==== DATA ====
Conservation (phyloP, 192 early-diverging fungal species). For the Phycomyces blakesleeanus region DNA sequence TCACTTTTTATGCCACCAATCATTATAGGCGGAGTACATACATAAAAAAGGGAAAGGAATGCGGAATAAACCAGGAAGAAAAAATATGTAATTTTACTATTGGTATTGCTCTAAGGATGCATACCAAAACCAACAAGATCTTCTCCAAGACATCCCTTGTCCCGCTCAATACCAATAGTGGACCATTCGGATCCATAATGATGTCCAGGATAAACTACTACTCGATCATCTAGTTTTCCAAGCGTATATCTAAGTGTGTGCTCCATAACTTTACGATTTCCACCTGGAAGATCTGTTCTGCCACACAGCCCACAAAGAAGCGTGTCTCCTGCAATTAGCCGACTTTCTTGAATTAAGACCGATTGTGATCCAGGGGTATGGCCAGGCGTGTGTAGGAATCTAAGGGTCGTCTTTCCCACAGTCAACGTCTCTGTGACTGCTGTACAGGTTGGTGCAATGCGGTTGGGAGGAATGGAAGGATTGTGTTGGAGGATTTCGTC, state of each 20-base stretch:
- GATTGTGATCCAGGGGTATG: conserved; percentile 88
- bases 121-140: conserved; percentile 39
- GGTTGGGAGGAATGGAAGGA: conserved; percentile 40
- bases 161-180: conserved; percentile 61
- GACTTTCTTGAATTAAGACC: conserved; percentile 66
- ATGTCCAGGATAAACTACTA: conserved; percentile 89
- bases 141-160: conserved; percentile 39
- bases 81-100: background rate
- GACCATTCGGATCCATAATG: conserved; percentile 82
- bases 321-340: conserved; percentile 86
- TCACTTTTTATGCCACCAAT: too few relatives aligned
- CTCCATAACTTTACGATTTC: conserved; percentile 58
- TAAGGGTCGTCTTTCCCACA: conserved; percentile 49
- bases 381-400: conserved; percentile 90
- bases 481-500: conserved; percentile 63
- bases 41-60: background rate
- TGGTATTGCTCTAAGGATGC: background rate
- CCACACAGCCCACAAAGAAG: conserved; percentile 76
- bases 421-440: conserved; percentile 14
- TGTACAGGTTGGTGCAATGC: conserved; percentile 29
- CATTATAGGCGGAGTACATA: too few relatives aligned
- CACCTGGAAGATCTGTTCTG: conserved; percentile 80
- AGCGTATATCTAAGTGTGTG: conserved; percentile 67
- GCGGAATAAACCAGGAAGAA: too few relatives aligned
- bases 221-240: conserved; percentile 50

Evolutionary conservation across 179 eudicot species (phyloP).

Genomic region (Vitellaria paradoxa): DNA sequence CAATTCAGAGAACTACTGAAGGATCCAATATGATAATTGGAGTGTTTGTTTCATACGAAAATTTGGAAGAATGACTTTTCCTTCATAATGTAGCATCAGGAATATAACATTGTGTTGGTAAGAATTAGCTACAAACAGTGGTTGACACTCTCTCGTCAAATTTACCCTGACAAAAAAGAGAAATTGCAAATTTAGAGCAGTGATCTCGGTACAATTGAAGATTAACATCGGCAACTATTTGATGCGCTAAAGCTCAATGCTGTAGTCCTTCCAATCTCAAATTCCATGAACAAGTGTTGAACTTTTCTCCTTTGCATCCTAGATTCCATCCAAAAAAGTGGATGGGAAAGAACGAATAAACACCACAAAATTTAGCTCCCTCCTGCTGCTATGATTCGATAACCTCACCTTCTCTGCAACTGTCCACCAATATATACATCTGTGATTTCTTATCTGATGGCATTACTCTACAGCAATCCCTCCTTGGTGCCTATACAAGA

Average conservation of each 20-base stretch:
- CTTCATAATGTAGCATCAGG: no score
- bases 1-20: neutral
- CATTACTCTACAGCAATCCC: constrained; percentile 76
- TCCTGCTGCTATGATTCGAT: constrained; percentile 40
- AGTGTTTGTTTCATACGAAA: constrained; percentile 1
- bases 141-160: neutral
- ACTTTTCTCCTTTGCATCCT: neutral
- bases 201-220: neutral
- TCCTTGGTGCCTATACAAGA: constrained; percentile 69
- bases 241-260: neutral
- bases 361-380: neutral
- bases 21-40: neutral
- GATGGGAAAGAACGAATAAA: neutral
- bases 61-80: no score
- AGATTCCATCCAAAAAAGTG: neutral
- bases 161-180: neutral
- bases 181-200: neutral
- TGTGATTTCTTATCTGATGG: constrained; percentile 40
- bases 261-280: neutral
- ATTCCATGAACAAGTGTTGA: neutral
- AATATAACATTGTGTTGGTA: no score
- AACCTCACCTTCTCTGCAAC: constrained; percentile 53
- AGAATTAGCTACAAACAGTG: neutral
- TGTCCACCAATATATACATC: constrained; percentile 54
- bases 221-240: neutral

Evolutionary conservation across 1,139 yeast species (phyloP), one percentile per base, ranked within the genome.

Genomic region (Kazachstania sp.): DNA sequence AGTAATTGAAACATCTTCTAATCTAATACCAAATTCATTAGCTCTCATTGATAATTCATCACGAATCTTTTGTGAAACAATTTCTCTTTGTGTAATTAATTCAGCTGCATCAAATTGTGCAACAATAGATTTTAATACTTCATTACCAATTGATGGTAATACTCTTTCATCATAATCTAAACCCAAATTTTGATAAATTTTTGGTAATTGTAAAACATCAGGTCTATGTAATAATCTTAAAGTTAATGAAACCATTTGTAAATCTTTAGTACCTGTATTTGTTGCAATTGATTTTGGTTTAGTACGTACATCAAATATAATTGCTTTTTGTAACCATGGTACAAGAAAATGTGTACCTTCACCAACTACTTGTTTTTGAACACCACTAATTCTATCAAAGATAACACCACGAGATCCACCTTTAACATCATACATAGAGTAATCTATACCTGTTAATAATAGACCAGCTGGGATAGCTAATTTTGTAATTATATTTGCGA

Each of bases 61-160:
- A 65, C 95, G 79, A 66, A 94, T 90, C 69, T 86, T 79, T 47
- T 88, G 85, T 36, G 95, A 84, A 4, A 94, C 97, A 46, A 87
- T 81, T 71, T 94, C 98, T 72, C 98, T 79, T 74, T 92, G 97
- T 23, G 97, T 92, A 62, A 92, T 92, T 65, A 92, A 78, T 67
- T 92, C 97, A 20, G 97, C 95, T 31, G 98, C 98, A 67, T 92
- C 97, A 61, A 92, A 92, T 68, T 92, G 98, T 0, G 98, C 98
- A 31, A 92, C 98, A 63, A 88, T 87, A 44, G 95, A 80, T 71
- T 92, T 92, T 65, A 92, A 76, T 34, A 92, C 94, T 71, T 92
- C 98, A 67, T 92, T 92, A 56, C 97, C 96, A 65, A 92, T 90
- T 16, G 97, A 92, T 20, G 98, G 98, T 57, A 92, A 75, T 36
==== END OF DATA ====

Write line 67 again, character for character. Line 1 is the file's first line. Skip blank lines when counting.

- T 16, G 97, A 92, T 20, G 98, G 98, T 57, A 92, A 75, T 36